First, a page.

In a song from Frozen, and in one of my favorite songs, there's a line that says that "Love is an open door." I hope the doors of our and God's love stay open so we can go through them, so we can visit each other, and so we can ultimately make our way back to God.

Wednesday, February 1, 2023

The Bench Business - Why I'll Keep Blogging, Even After I Stop

I have almost completed 10 full years of blogging daily. I started this habit on February 3, 2013, and I'll end it on February 3, 2023. Granted, I may still blog occasionally, when I have a particularly blogworthy thought to share, but I don't intend to hold myself to the commitment of blogging daily.

Yet, without the commitment to blog about something every evening, I can imagine that I'll come to overlook moments that, while not completely blogworthy, are at least blogable and marginally worth sharing. Case in point, I was of some benefit to society this morning. I saw a problem (some business to do with one of the benches at a lightrail station), and while I couldn't solve the problem myself, I could report the problem to those who could solve it. My involvement was rather minor, but had no one reported the problem, it would have remained unreported for who knows how long. Granted, someone else would have reported the problem eventually if I hadn't, but if everyone had that attitude, no one would report such issues, let alone solve them. Sometimes, we need to step up, not because it's our responsibility or because we're especially qualified to step up, but because someone has to, and we just happened to be there when there was a problem to solve.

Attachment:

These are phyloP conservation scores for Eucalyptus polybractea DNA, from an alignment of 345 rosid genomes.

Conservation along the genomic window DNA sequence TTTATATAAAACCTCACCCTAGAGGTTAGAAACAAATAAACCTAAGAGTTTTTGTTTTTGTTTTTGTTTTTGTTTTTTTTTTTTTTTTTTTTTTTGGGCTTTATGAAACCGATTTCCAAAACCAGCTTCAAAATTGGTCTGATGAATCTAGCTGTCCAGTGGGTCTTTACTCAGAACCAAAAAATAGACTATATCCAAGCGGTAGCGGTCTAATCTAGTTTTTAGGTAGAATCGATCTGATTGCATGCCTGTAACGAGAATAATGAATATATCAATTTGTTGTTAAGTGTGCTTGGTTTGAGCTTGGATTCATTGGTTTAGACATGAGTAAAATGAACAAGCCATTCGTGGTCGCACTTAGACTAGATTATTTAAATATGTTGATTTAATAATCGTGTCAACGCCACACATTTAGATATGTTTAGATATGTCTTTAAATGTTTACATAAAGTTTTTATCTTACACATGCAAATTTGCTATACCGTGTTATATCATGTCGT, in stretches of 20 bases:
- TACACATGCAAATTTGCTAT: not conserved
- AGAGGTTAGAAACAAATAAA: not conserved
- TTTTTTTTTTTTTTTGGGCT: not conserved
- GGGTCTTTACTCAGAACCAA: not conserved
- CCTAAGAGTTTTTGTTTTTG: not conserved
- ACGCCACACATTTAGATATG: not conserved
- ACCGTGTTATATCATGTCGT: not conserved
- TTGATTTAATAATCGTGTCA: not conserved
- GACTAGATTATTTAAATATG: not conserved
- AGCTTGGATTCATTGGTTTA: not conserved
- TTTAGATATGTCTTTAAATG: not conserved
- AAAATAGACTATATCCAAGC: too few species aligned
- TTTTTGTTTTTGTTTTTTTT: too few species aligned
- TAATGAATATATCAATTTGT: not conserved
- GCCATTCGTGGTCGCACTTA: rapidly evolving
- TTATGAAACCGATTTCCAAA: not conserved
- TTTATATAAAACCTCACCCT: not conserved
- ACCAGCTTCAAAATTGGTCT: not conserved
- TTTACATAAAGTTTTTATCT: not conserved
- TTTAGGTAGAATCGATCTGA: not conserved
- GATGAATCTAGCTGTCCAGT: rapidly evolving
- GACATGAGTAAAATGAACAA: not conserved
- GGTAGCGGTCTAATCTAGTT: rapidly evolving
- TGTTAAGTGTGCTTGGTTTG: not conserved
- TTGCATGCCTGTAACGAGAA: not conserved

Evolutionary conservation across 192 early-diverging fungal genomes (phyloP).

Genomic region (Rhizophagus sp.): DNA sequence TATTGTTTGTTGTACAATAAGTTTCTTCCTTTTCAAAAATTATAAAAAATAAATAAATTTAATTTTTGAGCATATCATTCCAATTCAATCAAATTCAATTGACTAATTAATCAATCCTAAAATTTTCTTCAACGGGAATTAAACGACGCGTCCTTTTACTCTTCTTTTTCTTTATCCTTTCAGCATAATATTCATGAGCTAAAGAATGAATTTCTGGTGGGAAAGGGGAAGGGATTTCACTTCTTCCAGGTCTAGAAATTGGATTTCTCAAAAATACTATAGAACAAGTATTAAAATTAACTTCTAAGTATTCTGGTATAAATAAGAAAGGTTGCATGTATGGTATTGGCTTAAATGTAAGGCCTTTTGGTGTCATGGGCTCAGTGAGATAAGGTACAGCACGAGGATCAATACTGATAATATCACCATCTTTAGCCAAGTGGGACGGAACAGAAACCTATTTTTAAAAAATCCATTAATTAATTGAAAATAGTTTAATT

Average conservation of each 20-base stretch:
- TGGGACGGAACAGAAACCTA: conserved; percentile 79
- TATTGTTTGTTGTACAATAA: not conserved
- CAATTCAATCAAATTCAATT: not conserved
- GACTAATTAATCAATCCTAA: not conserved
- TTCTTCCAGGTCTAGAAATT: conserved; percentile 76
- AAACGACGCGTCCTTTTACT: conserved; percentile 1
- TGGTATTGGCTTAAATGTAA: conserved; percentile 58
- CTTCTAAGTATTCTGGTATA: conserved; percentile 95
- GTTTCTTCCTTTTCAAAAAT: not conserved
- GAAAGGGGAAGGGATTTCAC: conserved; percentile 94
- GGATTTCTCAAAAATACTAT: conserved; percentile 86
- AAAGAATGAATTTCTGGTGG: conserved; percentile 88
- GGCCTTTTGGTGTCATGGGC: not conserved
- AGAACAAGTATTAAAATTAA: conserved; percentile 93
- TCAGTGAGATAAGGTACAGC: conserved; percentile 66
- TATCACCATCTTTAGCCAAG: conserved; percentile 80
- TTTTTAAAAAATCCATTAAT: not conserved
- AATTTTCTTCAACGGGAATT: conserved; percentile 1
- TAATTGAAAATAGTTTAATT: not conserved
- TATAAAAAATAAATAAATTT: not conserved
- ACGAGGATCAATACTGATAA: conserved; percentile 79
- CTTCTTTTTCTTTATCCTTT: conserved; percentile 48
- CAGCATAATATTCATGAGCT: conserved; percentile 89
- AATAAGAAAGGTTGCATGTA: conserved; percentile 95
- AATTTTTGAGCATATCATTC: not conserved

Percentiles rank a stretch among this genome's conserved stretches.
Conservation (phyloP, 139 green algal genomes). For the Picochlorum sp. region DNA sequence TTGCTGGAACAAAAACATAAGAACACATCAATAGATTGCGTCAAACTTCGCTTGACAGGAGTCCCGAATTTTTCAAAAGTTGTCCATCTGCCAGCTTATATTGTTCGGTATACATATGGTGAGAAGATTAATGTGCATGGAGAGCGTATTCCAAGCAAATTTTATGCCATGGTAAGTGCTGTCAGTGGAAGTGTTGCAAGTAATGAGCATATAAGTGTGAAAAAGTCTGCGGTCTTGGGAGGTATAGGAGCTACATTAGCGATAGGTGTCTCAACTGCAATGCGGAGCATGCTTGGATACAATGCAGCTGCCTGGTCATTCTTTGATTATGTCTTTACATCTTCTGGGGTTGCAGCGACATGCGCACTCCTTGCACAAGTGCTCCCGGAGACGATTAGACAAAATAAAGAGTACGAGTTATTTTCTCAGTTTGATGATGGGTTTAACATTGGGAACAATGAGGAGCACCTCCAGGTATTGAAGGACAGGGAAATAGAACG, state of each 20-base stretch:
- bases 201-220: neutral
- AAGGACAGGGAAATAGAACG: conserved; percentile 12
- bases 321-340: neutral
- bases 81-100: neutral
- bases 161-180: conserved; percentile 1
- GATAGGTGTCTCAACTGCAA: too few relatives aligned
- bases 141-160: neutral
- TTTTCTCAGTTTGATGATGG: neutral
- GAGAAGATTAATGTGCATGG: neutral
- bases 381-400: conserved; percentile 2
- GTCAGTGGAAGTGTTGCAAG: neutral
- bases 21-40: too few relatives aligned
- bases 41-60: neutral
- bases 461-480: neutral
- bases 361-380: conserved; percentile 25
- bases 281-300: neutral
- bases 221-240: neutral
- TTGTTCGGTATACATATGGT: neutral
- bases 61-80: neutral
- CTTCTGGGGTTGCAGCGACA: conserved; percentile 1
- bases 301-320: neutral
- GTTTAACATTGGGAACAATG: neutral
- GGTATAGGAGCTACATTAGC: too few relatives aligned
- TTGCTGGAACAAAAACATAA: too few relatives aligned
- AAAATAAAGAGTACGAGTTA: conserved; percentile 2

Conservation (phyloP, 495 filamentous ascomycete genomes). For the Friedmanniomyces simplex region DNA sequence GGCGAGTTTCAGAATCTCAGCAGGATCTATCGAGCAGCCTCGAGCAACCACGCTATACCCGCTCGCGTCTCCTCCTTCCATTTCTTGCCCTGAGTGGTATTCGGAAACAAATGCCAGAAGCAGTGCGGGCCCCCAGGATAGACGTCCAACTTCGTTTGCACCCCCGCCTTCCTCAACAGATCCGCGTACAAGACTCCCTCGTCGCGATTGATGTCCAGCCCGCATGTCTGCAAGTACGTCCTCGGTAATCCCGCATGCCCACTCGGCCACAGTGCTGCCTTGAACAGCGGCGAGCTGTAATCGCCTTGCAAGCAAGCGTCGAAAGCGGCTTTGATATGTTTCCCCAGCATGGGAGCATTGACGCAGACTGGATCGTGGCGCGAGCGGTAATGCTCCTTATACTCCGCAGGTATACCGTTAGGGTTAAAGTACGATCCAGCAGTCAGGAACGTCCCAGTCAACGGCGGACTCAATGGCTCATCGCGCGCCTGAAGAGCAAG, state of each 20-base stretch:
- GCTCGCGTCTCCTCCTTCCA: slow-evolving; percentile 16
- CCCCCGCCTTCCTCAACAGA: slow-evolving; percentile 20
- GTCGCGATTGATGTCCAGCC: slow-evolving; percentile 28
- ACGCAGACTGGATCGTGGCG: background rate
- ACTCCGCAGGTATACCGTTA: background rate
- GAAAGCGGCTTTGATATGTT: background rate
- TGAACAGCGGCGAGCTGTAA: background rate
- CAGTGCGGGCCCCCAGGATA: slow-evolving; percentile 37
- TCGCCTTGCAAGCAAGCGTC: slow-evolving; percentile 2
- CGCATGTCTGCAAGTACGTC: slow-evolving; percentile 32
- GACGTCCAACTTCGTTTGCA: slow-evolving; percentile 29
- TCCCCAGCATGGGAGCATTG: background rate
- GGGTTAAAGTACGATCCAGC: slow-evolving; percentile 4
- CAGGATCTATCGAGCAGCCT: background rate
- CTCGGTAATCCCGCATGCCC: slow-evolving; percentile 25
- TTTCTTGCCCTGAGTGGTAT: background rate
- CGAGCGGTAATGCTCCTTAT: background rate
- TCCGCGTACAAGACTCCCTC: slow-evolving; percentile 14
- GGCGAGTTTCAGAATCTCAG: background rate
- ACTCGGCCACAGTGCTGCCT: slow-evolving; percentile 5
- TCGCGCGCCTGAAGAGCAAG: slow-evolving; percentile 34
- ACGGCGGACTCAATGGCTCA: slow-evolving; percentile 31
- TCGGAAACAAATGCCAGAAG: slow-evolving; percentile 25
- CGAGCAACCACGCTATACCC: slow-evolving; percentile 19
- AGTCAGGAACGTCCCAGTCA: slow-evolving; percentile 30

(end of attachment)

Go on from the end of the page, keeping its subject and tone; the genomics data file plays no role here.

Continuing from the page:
It was a minor event in my morning. I saw a problem, found a phone number, made a call, and went on my way. I would have completely forgotten about it in days, had I not had the obligation to blog about something.

Yet, that very experience taught me that people don't need to have an obligation in order to step up and do something that may be marginally helpful to someone. I had no obligation to report that issue, but I did it anyway, because it was a small thing I could do to contribute toward solving that problem. Soon, I will have no obligation to blog about anything, but I might anyway, because it's a small thing I can do to share thoughts that might be helpful.